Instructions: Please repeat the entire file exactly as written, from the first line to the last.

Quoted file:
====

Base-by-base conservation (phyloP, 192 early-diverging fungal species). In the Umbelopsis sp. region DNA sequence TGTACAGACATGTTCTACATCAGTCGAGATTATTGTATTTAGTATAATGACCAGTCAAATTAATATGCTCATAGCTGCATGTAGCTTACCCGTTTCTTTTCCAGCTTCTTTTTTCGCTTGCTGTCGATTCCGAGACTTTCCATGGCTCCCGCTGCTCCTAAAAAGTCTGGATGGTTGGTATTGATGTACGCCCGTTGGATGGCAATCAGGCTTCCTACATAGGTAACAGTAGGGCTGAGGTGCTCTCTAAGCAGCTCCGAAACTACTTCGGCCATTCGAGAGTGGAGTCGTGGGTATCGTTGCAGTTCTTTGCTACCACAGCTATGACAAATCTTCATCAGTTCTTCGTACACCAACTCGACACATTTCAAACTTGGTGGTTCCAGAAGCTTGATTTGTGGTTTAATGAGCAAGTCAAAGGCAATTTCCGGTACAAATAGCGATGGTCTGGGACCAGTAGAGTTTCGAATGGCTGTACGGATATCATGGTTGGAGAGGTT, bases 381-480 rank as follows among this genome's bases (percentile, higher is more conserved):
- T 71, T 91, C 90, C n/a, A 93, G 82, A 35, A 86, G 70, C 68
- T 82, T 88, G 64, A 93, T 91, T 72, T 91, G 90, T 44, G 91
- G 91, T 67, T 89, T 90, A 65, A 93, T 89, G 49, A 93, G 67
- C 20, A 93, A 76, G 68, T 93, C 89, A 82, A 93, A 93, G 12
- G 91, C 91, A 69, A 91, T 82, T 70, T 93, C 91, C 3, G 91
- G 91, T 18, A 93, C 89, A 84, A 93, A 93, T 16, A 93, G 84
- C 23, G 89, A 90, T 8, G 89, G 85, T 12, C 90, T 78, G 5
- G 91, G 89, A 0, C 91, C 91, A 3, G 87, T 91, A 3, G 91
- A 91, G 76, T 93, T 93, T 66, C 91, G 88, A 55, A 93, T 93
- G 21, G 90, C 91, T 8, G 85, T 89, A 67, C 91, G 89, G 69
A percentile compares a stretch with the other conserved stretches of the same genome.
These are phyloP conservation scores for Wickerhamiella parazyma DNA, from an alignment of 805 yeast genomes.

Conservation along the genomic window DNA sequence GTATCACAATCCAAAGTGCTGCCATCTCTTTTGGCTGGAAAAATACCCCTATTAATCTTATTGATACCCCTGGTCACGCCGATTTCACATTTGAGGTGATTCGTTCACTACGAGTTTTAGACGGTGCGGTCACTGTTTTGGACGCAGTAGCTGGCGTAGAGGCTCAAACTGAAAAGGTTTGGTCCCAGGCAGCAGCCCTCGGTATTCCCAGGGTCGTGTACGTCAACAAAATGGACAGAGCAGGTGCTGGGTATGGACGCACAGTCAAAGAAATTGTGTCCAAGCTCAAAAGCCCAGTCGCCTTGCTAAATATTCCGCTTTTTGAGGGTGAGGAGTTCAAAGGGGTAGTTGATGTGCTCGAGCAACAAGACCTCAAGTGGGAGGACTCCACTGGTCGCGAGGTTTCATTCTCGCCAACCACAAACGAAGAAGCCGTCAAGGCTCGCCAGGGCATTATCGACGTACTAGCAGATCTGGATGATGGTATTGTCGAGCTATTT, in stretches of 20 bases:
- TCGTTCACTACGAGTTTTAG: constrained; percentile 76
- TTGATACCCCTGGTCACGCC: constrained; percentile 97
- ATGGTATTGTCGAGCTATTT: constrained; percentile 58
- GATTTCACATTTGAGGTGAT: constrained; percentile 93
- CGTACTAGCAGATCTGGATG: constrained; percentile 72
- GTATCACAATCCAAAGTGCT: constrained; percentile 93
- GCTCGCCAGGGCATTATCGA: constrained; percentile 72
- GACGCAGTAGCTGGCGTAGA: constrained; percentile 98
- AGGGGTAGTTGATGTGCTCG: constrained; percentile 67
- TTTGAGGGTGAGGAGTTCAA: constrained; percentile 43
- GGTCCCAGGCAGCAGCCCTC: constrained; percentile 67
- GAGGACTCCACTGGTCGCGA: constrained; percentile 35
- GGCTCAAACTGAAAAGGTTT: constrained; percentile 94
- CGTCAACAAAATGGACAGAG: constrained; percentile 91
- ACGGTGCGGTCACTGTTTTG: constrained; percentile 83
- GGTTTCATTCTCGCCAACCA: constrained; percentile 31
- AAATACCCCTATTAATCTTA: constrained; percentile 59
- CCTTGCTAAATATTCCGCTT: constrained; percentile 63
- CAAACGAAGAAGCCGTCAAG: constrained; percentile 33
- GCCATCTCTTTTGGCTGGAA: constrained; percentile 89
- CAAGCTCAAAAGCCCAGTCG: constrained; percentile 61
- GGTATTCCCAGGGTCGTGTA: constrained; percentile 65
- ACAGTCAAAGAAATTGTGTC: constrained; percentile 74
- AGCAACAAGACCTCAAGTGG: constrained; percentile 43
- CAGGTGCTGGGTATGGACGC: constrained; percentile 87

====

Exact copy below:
Base-by-base conservation (phyloP, 192 early-diverging fungal species). In the Umbelopsis sp. region DNA sequence TGTACAGACATGTTCTACATCAGTCGAGATTATTGTATTTAGTATAATGACCAGTCAAATTAATATGCTCATAGCTGCATGTAGCTTACCCGTTTCTTTTCCAGCTTCTTTTTTCGCTTGCTGTCGATTCCGAGACTTTCCATGGCTCCCGCTGCTCCTAAAAAGTCTGGATGGTTGGTATTGATGTACGCCCGTTGGATGGCAATCAGGCTTCCTACATAGGTAACAGTAGGGCTGAGGTGCTCTCTAAGCAGCTCCGAAACTACTTCGGCCATTCGAGAGTGGAGTCGTGGGTATCGTTGCAGTTCTTTGCTACCACAGCTATGACAAATCTTCATCAGTTCTTCGTACACCAACTCGACACATTTCAAACTTGGTGGTTCCAGAAGCTTGATTTGTGGTTTAATGAGCAAGTCAAAGGCAATTTCCGGTACAAATAGCGATGGTCTGGGACCAGTAGAGTTTCGAATGGCTGTACGGATATCATGGTTGGAGAGGTT, bases 381-480 rank as follows among this genome's bases (percentile, higher is more conserved):
- T 71, T 91, C 90, C n/a, A 93, G 82, A 35, A 86, G 70, C 68
- T 82, T 88, G 64, A 93, T 91, T 72, T 91, G 90, T 44, G 91
- G 91, T 67, T 89, T 90, A 65, A 93, T 89, G 49, A 93, G 67
- C 20, A 93, A 76, G 68, T 93, C 89, A 82, A 93, A 93, G 12
- G 91, C 91, A 69, A 91, T 82, T 70, T 93, C 91, C 3, G 91
- G 91, T 18, A 93, C 89, A 84, A 93, A 93, T 16, A 93, G 84
- C 23, G 89, A 90, T 8, G 89, G 85, T 12, C 90, T 78, G 5
- G 91, G 89, A 0, C 91, C 91, A 3, G 87, T 91, A 3, G 91
- A 91, G 76, T 93, T 93, T 66, C 91, G 88, A 55, A 93, T 93
- G 21, G 90, C 91, T 8, G 85, T 89, A 67, C 91, G 89, G 69
A percentile compares a stretch with the other conserved stretches of the same genome.
These are phyloP conservation scores for Wickerhamiella parazyma DNA, from an alignment of 805 yeast genomes.

Conservation along the genomic window DNA sequence GTATCACAATCCAAAGTGCTGCCATCTCTTTTGGCTGGAAAAATACCCCTATTAATCTTATTGATACCCCTGGTCACGCCGATTTCACATTTGAGGTGATTCGTTCACTACGAGTTTTAGACGGTGCGGTCACTGTTTTGGACGCAGTAGCTGGCGTAGAGGCTCAAACTGAAAAGGTTTGGTCCCAGGCAGCAGCCCTCGGTATTCCCAGGGTCGTGTACGTCAACAAAATGGACAGAGCAGGTGCTGGGTATGGACGCACAGTCAAAGAAATTGTGTCCAAGCTCAAAAGCCCAGTCGCCTTGCTAAATATTCCGCTTTTTGAGGGTGAGGAGTTCAAAGGGGTAGTTGATGTGCTCGAGCAACAAGACCTCAAGTGGGAGGACTCCACTGGTCGCGAGGTTTCATTCTCGCCAACCACAAACGAAGAAGCCGTCAAGGCTCGCCAGGGCATTATCGACGTACTAGCAGATCTGGATGATGGTATTGTCGAGCTATTT, in stretches of 20 bases:
- TCGTTCACTACGAGTTTTAG: constrained; percentile 76
- TTGATACCCCTGGTCACGCC: constrained; percentile 97
- ATGGTATTGTCGAGCTATTT: constrained; percentile 58
- GATTTCACATTTGAGGTGAT: constrained; percentile 93
- CGTACTAGCAGATCTGGATG: constrained; percentile 72
- GTATCACAATCCAAAGTGCT: constrained; percentile 93
- GCTCGCCAGGGCATTATCGA: constrained; percentile 72
- GACGCAGTAGCTGGCGTAGA: constrained; percentile 98
- AGGGGTAGTTGATGTGCTCG: constrained; percentile 67
- TTTGAGGGTGAGGAGTTCAA: constrained; percentile 43
- GGTCCCAGGCAGCAGCCCTC: constrained; percentile 67
- GAGGACTCCACTGGTCGCGA: constrained; percentile 35
- GGCTCAAACTGAAAAGGTTT: constrained; percentile 94
- CGTCAACAAAATGGACAGAG: constrained; percentile 91
- ACGGTGCGGTCACTGTTTTG: constrained; percentile 83
- GGTTTCATTCTCGCCAACCA: constrained; percentile 31
- AAATACCCCTATTAATCTTA: constrained; percentile 59
- CCTTGCTAAATATTCCGCTT: constrained; percentile 63
- CAAACGAAGAAGCCGTCAAG: constrained; percentile 33
- GCCATCTCTTTTGGCTGGAA: constrained; percentile 89
- CAAGCTCAAAAGCCCAGTCG: constrained; percentile 61
- GGTATTCCCAGGGTCGTGTA: constrained; percentile 65
- ACAGTCAAAGAAATTGTGTC: constrained; percentile 74
- AGCAACAAGACCTCAAGTGG: constrained; percentile 43
- CAGGTGCTGGGTATGGACGC: constrained; percentile 87